In this YouTube video from 2018
Dr. Donald Henderson starts his online slide video presentation by repeating the traditional fin-to-finger story (Fig. 1).
that story was already out-of-date in 2018 due to taxon exclusion in comparison to and competition with the phylogenetic analysis found in the large reptile tree (LRT, 1817+ taxa; subset Fig. 5).
Not surprisingly, Dr. Henderson thought it was “very peculiar”
that Middle Devonian tetrapod trackways preceded the Late Devonian fossils of tetrapods by tens of millions of years. The LRT solves this problem. Acanthostega and Ichthyostega are not transitional taxa, but dead end taxa with polydactyly not found in other tetrapod taxa. Their phylogenetic ancestors filled the gap between the Middle and Late Devonian, but those fossils have not been found yet in those strata, only in later strata as late survivors of those earlier radiations.
In the middle of the presentation
Dr. Henderson presented his alternative view: that Ichthyostega and Acanthostega were secondarily aquatic tetrapods. His YouTube video is dated January 11, 2018. Only a short month earlier the LRT recovered Ichthyostega and Acanthostega as secondarily more aquatic tetrapods, time-stamped here.
Evidently that was an idea whose time had come.
Or else Dr. Henderson read that hypothesis here and embraced it. Either way, Dr. Henderson did not employ phylogenetic analysis, but came to his solution as a notion to reconcile the Middle Devonian tracks to the late Devonian fossils.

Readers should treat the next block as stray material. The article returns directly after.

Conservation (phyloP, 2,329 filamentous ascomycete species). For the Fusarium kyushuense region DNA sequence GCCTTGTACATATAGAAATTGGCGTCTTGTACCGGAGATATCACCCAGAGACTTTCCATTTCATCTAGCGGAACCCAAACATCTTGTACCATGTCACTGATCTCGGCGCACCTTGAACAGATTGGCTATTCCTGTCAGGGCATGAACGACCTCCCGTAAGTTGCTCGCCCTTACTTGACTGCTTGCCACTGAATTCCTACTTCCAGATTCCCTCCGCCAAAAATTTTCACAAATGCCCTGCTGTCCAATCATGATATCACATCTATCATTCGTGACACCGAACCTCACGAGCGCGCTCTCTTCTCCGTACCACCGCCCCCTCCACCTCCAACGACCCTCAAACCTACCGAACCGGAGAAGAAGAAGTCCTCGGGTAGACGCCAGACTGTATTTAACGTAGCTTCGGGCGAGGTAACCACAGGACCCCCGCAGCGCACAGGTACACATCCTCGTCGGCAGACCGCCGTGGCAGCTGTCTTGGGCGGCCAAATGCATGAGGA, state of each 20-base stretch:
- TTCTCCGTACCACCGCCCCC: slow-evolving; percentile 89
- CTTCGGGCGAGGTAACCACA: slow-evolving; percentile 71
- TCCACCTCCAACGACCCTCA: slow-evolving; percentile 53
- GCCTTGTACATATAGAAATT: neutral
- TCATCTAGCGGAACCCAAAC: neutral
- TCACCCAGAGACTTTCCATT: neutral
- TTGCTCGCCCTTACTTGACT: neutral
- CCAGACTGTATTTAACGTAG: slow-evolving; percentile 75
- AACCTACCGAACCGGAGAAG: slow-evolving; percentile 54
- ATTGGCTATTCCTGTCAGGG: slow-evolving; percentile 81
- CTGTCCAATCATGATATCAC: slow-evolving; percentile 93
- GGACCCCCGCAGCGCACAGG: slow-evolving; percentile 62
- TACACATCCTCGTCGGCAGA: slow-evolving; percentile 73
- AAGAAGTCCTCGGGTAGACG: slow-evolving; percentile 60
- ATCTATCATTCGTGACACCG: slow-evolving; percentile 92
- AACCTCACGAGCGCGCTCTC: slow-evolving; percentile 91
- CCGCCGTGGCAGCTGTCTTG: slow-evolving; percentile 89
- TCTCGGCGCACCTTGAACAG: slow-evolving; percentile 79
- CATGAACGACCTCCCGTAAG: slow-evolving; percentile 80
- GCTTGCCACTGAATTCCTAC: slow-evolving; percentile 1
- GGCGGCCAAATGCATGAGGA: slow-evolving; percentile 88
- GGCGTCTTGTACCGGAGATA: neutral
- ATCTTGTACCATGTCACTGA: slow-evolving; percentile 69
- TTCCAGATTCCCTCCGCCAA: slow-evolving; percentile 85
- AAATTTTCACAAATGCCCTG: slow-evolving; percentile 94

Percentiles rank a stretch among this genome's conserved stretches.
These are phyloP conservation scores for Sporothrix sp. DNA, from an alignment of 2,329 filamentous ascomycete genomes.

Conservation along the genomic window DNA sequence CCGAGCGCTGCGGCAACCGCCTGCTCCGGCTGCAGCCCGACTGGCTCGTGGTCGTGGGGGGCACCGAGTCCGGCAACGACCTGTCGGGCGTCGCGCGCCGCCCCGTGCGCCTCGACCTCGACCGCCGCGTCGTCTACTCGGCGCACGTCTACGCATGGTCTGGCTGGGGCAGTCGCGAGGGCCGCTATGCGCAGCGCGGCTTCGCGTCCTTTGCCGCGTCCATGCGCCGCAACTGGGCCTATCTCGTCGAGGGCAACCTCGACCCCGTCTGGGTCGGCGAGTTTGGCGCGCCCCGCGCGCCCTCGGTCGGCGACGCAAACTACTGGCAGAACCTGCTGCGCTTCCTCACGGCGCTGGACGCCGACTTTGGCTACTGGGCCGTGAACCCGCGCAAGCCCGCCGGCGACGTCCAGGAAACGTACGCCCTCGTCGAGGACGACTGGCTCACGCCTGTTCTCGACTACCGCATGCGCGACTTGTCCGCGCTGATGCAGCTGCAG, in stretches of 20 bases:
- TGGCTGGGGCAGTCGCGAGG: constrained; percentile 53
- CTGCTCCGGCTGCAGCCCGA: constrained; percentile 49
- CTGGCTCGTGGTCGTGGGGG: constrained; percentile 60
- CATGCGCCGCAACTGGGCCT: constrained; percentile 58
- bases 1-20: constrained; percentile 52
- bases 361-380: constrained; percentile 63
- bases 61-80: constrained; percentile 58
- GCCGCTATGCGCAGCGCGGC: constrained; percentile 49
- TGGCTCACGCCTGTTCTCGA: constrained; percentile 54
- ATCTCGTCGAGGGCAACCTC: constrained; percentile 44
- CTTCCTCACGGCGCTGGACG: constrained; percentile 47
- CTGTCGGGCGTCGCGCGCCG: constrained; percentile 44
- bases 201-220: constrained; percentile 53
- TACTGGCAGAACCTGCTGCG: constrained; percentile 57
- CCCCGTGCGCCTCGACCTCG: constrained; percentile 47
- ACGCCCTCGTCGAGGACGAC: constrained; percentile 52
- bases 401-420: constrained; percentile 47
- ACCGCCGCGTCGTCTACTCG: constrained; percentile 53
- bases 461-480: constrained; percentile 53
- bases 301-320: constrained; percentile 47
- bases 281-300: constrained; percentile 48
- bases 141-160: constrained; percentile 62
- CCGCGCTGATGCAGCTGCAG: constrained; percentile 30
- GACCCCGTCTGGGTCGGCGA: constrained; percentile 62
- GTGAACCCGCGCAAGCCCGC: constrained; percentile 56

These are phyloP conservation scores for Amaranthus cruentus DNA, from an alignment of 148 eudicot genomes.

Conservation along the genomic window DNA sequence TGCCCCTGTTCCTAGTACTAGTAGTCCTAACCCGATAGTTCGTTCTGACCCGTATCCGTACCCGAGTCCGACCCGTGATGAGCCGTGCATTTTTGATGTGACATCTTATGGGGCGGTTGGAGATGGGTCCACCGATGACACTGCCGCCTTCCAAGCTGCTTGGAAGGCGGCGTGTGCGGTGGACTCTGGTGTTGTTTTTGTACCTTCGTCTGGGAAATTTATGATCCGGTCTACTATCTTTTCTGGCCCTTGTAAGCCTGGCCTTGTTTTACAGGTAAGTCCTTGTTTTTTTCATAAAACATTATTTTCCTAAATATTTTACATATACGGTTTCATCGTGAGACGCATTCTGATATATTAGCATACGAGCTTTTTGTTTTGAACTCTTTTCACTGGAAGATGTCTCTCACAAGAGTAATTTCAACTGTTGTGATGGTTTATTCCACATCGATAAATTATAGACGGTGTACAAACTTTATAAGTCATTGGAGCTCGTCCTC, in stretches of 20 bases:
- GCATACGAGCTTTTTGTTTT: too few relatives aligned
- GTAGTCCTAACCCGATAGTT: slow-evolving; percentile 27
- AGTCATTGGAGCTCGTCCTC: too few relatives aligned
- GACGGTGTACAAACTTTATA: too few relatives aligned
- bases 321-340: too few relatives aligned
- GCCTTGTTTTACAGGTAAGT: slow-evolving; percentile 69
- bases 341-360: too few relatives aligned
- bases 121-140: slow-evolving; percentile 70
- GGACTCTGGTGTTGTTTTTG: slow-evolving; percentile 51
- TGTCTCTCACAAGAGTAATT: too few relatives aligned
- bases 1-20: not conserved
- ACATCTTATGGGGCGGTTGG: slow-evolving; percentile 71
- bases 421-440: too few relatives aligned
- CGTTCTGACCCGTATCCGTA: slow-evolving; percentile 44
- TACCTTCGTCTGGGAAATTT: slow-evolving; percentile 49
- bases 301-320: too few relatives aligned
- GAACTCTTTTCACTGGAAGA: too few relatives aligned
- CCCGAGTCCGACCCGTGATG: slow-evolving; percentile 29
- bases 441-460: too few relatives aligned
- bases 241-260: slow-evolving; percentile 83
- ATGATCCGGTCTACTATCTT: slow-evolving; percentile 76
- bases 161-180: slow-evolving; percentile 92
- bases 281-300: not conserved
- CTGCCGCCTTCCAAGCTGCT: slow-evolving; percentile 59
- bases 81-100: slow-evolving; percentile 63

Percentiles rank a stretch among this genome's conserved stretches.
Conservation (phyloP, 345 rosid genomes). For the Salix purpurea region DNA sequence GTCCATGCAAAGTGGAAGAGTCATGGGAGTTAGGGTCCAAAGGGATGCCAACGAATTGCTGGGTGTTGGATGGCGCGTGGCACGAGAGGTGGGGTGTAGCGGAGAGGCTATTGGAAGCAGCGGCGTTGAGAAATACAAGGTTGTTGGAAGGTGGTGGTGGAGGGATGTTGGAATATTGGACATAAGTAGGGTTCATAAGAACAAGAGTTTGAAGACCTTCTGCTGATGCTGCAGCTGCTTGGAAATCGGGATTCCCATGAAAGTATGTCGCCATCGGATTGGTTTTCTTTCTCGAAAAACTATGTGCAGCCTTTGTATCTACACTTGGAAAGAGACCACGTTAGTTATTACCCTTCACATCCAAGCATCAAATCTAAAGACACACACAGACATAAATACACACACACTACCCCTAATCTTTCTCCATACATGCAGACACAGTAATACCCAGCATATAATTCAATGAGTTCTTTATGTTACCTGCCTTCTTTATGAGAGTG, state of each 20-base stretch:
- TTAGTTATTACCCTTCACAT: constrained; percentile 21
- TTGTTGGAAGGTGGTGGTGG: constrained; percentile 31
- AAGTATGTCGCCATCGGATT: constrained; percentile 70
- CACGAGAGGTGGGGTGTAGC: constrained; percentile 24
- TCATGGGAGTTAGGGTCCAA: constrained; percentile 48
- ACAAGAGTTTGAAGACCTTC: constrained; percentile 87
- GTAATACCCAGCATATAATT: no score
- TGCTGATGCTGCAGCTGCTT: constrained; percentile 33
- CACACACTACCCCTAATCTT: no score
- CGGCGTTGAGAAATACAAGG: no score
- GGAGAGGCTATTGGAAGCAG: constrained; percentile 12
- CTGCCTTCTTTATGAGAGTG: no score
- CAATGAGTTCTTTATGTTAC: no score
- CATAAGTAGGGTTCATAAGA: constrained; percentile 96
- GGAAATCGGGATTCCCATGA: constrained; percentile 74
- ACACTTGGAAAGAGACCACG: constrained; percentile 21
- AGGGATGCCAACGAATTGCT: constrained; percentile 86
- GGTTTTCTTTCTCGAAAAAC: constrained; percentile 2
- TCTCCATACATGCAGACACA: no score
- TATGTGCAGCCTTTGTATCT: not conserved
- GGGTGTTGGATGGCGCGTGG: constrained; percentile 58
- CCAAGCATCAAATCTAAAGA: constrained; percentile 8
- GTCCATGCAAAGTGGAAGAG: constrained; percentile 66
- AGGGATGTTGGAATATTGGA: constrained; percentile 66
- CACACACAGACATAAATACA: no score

Dr. Henderson’s presentation was mundane. Henderson’s customary family tree of vertebrates (Fig. 1) indicates he had no idea how clades of fish are related to one another at a species level (Fig. 2). He never tested traditional hypotheses, but accepted them without reservation.
The fish phylogeny problem was resolved
here in 2019 and continues to evolve with every added taxon.
Dr. Henderson also presents a traditional lineup
of tetrapods (Fig. 3) that was improved by the LRT by simply adding overlooked taxa (Fig. 4).
Henderson’s traditional lineup is lacking several taxa,
like Trypanognathus (Fig. 4), that are also long, low and with tiny limbs, like Tiktaalik and Panderichthys, but are traditionally never included in fin-to-finger cladograms, other than here in the LRT.
It’s nice to have a notion, like Dr. Henderson had.
After all, that’s where all scientific inquiry has its genesis. But you can’t beat a good old, wide gamut phylogenetic analysis to make your notion into a testable hypothesis that covers all the other competing hypotheses. Let’s hope that someday PhDs will adopt a taxon list comparable to the LRT and then let the taxa and their taxonomy tell the tale.
follow up those notions with testable analyses. It’s hard work, but it’s the professional thing to do.